EPA Faulted for Wasting Millions, Spread of Superfund Site Contamination

"The EPA has spent over $30 million to clean up a Pensacola site contaminated with dioxin, yet has failed to install adequate controls to prevent the spread of tainted groundwater and soil."

"The Environmental Protection Agency may have wasted or risked millions of dollars by failing to prevent the spread of contamination hazardous to human health at a Superfund site in Pensacola, Florida, an agency watchdog report found.

An EPA Inspector General’s report released last week said the agency failed to plug existing wells near the Superfund site that could be used by private property owners in the neighborhood to pump contaminated groundwater, and did not prevent those property owners from digging new wells and carrying out soil-disturbing activities, such as home renovations and landscaping.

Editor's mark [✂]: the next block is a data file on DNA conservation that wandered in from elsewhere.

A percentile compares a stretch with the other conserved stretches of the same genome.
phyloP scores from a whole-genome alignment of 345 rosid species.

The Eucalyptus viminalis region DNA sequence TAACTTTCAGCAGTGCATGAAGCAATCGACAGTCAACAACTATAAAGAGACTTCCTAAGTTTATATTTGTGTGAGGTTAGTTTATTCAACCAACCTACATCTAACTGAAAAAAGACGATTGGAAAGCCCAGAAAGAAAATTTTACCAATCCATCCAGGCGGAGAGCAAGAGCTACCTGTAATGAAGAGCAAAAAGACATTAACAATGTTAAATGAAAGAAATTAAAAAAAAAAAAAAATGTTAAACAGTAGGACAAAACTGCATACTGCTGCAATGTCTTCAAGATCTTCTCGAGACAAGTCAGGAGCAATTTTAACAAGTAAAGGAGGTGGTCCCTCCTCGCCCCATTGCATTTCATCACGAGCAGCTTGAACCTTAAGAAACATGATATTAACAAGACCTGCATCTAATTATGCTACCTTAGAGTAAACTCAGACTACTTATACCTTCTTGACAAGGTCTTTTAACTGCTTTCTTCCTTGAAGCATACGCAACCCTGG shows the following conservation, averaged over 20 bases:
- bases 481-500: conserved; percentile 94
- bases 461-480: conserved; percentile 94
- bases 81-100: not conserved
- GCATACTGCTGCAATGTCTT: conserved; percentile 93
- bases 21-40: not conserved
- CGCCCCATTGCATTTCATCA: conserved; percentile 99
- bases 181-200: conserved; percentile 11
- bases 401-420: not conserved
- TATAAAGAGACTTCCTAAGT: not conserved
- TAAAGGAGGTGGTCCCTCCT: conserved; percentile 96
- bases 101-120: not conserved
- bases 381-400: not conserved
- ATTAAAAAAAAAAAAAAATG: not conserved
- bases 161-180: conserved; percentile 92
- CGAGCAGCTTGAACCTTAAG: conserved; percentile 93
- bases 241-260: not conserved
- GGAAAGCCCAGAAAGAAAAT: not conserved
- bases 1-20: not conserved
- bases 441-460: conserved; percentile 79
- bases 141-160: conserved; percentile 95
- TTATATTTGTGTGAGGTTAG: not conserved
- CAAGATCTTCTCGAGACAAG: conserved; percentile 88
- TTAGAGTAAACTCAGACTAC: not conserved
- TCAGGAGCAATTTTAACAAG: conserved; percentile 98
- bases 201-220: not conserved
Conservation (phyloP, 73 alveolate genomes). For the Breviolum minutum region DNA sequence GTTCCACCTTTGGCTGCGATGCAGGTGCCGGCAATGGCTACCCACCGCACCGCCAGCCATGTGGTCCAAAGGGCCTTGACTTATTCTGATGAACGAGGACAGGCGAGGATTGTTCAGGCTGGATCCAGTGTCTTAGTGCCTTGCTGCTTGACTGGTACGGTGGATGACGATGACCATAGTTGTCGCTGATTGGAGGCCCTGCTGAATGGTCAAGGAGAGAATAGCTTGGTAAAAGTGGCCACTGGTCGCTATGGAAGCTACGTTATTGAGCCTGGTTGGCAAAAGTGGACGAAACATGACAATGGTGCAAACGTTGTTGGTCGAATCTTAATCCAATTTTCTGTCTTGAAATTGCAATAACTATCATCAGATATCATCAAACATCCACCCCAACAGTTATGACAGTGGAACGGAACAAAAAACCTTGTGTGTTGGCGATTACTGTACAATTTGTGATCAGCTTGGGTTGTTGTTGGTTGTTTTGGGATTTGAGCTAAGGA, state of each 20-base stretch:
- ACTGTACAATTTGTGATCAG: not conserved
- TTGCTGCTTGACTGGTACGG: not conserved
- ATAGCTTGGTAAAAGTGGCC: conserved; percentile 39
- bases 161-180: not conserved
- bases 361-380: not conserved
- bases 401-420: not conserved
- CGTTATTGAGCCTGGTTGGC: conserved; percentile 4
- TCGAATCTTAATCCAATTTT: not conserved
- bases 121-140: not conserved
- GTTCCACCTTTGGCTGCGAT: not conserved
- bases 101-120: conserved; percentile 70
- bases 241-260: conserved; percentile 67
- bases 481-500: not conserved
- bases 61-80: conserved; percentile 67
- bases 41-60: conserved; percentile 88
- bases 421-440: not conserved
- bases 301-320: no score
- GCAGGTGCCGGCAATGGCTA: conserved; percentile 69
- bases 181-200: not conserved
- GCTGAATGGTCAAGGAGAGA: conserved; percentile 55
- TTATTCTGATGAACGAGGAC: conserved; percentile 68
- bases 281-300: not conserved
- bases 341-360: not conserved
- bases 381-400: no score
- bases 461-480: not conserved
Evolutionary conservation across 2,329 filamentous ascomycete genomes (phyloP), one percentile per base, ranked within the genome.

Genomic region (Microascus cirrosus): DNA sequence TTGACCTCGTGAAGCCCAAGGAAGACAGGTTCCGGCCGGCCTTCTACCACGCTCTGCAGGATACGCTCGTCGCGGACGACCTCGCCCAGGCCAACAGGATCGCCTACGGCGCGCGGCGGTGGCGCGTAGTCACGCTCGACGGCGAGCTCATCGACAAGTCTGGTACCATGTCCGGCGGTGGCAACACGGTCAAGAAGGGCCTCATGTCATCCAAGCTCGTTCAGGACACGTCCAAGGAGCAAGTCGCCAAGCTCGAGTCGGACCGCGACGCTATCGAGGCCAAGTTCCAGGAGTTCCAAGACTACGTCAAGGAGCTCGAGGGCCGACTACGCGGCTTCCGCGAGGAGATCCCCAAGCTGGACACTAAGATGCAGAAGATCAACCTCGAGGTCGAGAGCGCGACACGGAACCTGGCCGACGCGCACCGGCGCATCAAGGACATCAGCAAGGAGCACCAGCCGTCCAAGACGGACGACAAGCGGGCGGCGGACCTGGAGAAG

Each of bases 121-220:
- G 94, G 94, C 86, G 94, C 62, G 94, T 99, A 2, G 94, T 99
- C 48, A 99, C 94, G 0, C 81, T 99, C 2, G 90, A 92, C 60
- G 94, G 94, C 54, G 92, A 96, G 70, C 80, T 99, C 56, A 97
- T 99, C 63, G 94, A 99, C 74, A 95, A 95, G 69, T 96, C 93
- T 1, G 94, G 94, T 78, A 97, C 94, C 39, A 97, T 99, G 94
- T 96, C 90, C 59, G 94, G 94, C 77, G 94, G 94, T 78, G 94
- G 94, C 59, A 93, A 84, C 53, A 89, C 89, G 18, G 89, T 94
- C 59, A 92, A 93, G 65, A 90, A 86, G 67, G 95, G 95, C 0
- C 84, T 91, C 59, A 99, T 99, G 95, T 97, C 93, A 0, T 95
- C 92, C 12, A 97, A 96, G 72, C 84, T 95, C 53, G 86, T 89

The 18-acre site at issue, American Creosote Works, three blocks north of Pensacola Bay, is a former wood treatment plant that operated from 1902 to 1981, using creosote and pentachlorophenol (PCP) to treat railroad ties and telephone poles. In 2021, Inside Climate News wrote about the risks associated with the site, which is one of only a handful of Superfund sites nationwide that the EPA considers both an uncontrolled threat to human health and at risk of climate change-related events like flooding and hurricanes."

Katie Surma reports for Inside Climate News April 23, 2024.


"The EPA Needs to Improve Institutional Controls at the American Creosote Works Superfund Site in Pensacola, Florida, to Protect Public Health and IIJA-Funded Remediation" (EPA IG)

Source: Inside Climate News, 04/25/2024